Western film 'Yuma' will bow Sept. 7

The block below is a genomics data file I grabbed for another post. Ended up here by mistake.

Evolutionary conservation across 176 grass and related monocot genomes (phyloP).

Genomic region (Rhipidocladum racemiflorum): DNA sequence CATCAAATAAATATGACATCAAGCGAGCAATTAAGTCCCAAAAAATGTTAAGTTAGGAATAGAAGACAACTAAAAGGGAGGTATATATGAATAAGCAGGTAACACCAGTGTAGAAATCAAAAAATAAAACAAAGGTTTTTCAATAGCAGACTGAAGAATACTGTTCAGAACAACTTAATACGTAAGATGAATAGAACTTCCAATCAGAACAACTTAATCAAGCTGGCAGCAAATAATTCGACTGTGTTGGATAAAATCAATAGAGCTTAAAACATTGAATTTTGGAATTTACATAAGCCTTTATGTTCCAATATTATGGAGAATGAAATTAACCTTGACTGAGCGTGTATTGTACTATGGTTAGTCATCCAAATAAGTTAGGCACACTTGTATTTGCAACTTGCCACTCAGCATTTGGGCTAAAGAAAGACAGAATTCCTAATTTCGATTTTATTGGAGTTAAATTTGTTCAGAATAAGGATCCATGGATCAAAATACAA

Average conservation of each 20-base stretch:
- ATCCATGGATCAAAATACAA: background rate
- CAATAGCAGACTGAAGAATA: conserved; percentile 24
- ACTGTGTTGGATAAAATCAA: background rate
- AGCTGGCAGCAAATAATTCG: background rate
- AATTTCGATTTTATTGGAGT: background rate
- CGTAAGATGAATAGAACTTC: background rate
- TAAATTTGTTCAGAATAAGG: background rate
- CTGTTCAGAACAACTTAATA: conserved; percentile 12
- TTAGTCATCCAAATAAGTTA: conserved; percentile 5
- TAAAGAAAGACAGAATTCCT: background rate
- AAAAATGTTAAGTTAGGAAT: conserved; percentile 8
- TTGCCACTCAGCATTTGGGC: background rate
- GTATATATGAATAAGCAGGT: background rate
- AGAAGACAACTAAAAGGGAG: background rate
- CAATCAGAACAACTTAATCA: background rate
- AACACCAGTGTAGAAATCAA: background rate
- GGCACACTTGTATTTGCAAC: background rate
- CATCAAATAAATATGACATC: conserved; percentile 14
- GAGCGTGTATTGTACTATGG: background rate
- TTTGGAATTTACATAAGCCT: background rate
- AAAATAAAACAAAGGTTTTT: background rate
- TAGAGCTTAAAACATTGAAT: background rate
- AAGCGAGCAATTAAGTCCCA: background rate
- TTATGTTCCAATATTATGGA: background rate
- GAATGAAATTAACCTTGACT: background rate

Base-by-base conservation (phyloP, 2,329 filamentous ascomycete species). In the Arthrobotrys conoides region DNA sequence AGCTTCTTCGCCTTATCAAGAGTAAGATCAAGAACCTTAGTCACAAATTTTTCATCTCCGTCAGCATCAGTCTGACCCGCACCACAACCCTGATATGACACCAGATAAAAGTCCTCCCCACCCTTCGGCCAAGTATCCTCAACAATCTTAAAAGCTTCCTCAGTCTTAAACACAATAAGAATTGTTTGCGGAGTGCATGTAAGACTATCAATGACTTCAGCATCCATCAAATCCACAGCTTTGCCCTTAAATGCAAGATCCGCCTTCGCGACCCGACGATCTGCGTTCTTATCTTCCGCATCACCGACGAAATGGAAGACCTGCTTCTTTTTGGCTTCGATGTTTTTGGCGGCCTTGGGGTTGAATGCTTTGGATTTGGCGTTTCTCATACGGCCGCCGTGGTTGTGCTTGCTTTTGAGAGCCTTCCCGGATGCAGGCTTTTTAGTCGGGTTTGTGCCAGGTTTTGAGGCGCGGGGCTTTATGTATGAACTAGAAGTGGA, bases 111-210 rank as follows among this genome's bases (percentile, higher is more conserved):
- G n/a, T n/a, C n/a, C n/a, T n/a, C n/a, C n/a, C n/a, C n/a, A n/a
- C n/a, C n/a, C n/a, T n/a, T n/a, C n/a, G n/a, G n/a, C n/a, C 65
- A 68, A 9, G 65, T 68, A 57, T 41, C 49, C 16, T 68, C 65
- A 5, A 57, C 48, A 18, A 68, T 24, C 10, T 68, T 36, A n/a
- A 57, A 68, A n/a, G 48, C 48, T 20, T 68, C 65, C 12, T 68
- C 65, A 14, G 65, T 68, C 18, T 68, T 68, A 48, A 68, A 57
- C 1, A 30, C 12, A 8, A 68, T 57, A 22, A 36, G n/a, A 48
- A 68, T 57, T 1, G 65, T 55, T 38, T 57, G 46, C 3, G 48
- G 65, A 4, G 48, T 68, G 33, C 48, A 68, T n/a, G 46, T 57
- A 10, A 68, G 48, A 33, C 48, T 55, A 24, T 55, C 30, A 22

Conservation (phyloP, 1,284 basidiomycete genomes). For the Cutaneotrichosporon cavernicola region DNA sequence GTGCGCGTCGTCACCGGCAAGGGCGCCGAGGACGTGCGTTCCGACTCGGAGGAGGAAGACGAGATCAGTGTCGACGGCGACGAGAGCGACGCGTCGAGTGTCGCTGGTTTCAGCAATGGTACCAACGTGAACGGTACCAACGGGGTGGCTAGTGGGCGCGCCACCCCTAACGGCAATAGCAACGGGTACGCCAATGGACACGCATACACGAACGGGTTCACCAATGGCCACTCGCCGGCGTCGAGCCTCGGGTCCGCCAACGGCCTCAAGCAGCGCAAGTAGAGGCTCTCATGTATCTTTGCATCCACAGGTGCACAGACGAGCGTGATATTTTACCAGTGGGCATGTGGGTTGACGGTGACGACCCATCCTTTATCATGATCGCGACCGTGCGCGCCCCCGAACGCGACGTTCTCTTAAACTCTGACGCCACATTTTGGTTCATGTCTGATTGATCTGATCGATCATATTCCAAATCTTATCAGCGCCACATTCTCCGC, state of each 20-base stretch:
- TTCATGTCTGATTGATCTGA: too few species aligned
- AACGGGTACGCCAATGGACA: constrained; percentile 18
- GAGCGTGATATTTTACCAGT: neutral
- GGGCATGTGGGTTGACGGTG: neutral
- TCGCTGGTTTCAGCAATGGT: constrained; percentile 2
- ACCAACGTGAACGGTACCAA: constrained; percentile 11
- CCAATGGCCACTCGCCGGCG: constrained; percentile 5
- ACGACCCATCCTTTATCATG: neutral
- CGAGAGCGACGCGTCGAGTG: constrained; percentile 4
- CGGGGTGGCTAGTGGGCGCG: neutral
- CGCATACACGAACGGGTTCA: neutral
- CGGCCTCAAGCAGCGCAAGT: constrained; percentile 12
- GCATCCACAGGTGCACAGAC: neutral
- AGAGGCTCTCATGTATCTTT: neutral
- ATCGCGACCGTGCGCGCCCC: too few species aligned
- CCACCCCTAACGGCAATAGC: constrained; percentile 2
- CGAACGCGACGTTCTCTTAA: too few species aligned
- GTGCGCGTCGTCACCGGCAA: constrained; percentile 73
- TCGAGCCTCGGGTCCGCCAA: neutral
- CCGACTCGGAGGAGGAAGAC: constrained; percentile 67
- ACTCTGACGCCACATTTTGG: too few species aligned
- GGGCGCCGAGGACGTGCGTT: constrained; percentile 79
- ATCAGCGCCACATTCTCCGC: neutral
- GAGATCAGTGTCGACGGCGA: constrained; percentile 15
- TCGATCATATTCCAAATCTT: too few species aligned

Lionsgate has scheduled an earlier departure for “3:10 to Yuma,” moving the Western’s launch up a month to Sept. 7.New date gives the pic more breathing room in the fall prestige market and more time for the studio’s kudos campaign. “Yuma,” originally slated to bow Oct. 5, will now open ahead of Warner Bros.’ Brad Pitt starrer “The Assassination of Jesse James by the Coward Robert Ford,” which opens in a limited run Sept. 21, and Ethan and Joel Coen’s contempo oater “No Country for Old Men,” which Miramax opens Nov. 7. “We certainly wanted to be the first Western in the marketplace,” said Lionsgate prexy of theatrical films Tom Ortenberg. “More importantly, in what is shaping up to be a very impressive and crowded field of upscale commercial motion pictures this fall, we wanted to be one of the first ones out, so that everything else will be measured against us.” Lionsgate isn’t the only distrib looking at September as a platform to debut awards hopefuls. Other pics that month include Warner Independent’s “In the Valley of Elah,” from Paul Haggis; Universal’s “The Kingdom”; Paramount Vantage’s “Into the Wild”; and two from Focus: Ang Lee’s “Lust, Caution” and David Cronenberg’s “Eastern Promises.” Lionsgate is planning a big awards campaign for “3:10,” helmed by James Mangold and starring Russell Crowe, Christian Bale, Ben Foster, Gretchen Mol and Peter Fonda. New release date precludes Lionsgate from using the Toronto Film Festival in early September as a platform for the pic, but the movie gains further distance from the year-end glut of awards hopefuls. And a DVD launch is being eyed for the first week of January, a key period in awards season. In past years, studios have opened many awards hopefuls in November and December. But since the Academy of Motion Picture Arts & Sciences moved up the Oscars to late February in 2004, things have started to shift. In 2001 and 2002, for instance, all of Oscar’s five best pic nominees opened in December; for 2006, only one of the five nominees, Clint Eastwood’s “Letters From Iwo Jima,” bowed in December. (“Babel” and winning pic “The Departed” opened in October, while “Little Miss Sunshine” opened in late July and “The Queen” in September.) Lionsgate opened “Crash” in May 2004 and used its late-year DVD release to make sure the maximum number of kudos voters had access to the film, which went on to win the picture Oscar.
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